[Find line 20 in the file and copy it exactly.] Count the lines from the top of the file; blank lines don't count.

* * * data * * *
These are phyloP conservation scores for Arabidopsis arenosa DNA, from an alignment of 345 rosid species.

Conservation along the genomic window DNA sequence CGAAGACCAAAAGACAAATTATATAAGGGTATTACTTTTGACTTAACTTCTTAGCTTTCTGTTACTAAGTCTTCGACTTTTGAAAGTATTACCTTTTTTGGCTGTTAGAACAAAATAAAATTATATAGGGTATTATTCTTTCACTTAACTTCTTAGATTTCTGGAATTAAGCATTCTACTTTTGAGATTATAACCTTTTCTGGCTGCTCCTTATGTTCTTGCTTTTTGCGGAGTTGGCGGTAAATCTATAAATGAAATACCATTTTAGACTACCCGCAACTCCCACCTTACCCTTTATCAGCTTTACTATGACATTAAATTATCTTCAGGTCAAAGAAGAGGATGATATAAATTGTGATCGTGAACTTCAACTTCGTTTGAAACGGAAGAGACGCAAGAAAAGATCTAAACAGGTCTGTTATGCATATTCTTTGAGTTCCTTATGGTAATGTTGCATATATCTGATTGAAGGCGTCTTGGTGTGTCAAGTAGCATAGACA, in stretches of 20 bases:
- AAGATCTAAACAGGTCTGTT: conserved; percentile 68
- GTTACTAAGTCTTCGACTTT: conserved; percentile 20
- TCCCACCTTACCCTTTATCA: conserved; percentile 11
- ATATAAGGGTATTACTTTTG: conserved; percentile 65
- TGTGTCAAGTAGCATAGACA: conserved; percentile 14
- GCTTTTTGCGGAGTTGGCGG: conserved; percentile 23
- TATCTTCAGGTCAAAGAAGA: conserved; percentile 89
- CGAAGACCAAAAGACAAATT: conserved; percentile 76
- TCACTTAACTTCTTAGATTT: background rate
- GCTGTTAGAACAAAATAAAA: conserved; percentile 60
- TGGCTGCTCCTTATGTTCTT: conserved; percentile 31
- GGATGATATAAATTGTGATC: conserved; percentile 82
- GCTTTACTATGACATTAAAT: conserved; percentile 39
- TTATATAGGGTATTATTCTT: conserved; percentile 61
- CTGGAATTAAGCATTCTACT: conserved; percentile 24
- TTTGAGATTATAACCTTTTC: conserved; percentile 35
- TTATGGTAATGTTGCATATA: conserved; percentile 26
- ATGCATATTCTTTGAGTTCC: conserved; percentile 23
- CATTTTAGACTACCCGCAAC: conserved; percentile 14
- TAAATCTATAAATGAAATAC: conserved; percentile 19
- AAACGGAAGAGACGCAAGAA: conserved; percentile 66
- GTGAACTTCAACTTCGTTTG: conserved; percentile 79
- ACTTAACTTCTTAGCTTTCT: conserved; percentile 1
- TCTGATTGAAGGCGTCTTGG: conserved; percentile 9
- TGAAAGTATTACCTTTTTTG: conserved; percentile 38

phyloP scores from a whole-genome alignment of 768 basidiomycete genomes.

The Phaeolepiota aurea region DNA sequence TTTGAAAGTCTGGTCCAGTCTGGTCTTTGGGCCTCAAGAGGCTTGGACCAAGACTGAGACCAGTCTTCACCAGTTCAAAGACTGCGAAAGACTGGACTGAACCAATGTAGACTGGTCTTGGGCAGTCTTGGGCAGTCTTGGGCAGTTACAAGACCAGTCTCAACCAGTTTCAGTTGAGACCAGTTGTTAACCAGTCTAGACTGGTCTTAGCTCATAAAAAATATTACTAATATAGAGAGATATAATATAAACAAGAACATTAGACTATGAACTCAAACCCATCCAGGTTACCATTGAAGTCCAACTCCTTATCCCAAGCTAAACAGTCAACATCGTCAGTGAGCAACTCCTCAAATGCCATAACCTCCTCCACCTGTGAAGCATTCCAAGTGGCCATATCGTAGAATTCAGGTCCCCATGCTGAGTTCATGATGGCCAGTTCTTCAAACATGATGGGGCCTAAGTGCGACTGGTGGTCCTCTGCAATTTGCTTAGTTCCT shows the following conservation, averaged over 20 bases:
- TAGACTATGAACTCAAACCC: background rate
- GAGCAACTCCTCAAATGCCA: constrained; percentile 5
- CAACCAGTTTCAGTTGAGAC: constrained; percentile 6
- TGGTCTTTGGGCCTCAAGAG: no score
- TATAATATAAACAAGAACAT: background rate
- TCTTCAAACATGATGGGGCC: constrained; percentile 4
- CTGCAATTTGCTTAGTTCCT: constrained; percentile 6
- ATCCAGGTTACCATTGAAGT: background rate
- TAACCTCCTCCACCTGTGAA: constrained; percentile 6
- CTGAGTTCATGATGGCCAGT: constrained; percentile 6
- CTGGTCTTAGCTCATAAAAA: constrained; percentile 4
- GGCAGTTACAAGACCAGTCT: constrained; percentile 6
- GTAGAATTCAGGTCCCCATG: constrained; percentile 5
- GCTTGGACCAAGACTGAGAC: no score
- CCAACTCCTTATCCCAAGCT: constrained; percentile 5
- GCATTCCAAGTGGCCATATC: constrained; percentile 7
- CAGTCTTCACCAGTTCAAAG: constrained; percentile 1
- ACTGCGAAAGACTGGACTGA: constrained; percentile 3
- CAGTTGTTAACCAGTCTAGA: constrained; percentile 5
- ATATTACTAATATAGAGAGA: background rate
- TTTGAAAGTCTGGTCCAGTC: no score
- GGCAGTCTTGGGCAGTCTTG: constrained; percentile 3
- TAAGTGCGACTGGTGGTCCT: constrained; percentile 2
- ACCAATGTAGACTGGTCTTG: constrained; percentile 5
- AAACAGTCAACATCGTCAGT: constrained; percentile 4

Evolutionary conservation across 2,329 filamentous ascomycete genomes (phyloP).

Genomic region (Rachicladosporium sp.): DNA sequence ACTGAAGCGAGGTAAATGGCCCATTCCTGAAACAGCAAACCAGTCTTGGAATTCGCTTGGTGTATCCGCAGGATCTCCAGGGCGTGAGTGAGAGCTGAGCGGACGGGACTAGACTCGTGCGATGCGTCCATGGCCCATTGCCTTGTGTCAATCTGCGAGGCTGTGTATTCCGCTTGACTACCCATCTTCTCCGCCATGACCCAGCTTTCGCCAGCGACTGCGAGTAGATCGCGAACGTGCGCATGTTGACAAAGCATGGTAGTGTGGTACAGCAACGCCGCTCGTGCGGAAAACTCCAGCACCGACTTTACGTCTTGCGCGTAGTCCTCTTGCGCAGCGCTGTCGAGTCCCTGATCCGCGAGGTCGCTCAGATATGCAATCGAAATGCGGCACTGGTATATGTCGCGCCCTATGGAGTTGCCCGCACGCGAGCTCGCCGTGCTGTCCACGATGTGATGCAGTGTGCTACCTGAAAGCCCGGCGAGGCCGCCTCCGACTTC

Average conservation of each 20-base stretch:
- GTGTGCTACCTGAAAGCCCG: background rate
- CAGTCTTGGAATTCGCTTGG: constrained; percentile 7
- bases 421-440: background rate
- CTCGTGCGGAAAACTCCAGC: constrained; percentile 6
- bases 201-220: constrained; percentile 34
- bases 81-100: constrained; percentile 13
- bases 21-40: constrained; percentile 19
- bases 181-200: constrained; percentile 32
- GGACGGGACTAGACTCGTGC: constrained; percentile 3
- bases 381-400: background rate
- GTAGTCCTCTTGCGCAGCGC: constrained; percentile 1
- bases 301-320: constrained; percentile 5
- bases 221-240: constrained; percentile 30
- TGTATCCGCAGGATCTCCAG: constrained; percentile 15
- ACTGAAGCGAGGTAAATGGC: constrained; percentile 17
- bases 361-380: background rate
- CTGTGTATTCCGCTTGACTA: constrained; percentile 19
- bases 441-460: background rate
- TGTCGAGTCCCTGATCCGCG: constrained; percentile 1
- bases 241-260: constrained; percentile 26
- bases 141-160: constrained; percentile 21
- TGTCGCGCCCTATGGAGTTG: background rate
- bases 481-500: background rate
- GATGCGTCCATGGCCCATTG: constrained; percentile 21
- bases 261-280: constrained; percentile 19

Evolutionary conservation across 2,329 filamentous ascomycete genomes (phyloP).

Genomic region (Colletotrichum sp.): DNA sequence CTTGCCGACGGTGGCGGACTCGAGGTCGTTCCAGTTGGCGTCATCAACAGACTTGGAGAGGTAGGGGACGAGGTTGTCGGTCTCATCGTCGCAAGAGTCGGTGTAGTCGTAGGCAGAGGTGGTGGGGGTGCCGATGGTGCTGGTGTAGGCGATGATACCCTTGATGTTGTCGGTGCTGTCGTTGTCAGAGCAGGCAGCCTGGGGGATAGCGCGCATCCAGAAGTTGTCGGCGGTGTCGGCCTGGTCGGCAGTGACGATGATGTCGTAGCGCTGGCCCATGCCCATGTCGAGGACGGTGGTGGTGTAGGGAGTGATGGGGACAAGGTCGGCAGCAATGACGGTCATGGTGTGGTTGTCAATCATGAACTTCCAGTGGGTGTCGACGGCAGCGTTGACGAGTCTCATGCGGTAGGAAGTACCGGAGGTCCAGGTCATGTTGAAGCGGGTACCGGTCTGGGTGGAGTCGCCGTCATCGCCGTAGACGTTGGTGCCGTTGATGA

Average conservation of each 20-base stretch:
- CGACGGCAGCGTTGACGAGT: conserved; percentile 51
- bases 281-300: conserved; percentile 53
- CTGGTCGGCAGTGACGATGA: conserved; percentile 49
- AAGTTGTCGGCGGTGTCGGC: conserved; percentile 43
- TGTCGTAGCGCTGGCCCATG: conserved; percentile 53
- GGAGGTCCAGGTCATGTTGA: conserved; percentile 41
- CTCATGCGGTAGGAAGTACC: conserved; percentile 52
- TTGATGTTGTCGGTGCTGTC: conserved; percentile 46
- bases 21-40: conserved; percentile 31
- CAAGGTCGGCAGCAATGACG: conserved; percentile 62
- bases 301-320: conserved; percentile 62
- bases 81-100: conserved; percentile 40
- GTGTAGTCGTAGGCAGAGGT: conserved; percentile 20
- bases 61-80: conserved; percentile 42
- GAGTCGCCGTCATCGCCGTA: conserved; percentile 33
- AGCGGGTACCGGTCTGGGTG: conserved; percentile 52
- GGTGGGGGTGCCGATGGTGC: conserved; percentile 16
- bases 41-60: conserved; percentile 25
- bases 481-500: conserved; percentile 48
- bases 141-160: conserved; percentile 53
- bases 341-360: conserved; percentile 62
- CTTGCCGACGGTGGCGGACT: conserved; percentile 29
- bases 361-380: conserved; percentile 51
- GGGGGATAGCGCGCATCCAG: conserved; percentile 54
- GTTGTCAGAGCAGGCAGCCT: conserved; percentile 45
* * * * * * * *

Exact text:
- ATGCATATTCTTTGAGTTCC: conserved; percentile 23